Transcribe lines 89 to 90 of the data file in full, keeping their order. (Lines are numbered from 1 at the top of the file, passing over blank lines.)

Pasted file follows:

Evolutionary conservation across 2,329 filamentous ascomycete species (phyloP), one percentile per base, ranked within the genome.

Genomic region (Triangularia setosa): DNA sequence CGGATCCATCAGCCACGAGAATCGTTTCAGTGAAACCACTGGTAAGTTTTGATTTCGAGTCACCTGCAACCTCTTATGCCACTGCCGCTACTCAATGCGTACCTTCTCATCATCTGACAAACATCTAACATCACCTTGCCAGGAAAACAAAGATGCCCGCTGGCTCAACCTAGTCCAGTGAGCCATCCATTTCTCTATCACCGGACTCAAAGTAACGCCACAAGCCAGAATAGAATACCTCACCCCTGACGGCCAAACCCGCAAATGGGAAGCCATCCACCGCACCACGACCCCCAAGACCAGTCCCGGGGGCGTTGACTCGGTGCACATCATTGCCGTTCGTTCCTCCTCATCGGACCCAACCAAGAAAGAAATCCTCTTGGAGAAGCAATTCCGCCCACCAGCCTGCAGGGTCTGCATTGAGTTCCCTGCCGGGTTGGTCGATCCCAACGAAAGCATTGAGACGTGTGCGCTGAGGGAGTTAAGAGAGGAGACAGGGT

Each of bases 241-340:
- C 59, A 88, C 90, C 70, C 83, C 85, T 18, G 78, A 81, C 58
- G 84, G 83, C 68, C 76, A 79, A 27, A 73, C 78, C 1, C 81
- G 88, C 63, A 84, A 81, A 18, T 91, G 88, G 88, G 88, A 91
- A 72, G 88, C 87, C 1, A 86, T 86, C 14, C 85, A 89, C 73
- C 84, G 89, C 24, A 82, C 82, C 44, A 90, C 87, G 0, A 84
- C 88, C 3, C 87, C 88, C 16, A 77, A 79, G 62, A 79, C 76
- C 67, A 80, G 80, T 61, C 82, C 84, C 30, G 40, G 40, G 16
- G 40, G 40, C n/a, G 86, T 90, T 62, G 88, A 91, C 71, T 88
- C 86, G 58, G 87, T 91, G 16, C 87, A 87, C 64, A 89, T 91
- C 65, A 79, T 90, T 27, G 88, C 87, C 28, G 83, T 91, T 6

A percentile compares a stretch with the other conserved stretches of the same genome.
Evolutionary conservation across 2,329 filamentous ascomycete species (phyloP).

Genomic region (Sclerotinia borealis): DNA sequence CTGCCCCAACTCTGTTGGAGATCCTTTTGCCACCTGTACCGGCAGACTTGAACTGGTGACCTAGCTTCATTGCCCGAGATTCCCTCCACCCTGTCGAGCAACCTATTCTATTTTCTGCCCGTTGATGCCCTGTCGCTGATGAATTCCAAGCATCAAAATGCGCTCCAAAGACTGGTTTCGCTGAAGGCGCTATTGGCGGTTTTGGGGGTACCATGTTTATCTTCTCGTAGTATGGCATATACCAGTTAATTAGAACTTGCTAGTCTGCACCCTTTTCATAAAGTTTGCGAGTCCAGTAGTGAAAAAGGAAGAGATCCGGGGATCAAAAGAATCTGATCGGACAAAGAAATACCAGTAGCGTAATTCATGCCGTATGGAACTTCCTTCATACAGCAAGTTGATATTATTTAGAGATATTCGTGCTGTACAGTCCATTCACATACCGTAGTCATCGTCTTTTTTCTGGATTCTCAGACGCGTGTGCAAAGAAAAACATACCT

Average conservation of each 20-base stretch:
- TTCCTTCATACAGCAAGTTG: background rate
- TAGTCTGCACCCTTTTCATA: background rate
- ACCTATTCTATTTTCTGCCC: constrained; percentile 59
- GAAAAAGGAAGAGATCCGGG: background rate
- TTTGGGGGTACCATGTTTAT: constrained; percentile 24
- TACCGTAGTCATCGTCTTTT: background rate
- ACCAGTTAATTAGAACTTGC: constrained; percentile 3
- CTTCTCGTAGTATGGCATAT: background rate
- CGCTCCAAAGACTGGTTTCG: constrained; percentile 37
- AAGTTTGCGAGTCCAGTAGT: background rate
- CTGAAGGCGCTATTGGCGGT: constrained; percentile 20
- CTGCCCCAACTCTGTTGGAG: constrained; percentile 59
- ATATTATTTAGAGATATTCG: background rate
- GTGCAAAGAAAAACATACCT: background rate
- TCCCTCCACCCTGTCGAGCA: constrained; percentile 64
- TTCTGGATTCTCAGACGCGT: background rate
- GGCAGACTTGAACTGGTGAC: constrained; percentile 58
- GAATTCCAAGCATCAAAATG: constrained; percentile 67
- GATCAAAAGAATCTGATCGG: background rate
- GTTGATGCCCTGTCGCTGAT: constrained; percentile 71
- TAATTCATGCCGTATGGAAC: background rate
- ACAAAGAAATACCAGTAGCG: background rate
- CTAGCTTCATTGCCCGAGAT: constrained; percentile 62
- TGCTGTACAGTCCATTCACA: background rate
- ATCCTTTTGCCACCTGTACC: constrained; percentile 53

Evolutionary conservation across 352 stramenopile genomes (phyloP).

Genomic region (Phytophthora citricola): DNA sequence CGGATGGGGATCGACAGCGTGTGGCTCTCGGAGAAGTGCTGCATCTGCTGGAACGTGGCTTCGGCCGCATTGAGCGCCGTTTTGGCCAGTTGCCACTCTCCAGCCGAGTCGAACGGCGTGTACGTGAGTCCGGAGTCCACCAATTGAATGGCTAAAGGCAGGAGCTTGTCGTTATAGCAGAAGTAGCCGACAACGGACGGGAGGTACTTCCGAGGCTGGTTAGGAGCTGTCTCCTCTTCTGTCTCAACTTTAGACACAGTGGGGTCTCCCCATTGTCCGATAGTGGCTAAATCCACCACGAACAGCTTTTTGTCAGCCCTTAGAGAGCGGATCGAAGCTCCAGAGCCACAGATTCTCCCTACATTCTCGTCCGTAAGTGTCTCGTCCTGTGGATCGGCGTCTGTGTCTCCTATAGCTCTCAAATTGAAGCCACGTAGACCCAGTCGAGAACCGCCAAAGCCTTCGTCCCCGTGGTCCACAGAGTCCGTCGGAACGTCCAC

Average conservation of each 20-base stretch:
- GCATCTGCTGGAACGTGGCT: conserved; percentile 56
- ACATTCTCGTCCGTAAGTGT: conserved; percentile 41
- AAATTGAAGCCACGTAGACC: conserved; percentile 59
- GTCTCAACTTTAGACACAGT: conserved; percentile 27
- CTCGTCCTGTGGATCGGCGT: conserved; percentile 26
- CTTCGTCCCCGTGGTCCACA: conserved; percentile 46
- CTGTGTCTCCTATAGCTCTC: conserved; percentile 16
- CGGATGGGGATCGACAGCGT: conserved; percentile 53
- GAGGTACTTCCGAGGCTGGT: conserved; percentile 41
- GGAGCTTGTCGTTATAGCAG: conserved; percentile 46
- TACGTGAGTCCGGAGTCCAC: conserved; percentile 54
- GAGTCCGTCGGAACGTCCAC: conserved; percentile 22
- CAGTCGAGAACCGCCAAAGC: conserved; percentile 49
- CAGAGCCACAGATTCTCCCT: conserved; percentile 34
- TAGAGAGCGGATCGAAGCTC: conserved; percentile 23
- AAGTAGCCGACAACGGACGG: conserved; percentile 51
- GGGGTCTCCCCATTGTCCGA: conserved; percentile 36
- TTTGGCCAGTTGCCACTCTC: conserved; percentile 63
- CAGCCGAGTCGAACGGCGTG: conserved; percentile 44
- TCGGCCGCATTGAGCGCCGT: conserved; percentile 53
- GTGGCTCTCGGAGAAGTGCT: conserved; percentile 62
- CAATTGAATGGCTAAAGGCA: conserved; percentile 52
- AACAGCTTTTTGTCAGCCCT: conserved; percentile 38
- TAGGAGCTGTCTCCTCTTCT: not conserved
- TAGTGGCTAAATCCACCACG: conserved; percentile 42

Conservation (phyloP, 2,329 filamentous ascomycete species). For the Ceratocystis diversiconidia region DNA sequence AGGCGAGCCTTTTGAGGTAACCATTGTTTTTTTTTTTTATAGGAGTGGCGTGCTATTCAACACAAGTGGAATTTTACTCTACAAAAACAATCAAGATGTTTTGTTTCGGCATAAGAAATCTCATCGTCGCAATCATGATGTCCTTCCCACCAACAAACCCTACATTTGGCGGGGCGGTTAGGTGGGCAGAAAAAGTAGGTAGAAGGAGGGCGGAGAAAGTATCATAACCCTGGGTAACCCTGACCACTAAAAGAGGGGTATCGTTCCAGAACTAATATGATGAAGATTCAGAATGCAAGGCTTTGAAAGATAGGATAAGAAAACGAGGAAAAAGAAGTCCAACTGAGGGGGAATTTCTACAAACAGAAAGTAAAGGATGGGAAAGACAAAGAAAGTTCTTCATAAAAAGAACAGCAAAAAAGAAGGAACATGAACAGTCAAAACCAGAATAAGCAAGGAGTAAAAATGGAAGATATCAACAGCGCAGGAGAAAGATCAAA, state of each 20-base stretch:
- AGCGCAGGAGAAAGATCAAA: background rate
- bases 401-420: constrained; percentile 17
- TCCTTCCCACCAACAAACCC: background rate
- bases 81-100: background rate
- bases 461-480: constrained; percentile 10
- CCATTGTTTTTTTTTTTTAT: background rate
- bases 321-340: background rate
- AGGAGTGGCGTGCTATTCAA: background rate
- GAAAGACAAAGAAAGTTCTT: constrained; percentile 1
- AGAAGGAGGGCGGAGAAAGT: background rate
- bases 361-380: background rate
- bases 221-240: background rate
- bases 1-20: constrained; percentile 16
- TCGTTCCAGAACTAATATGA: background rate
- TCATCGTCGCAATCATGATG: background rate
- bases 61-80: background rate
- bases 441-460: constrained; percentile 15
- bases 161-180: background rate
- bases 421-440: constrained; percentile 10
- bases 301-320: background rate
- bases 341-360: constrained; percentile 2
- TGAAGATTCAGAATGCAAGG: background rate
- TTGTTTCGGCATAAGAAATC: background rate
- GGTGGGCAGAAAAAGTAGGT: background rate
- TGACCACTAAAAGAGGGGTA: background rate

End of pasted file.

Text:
- bases 161-180: background rate
- bases 421-440: constrained; percentile 10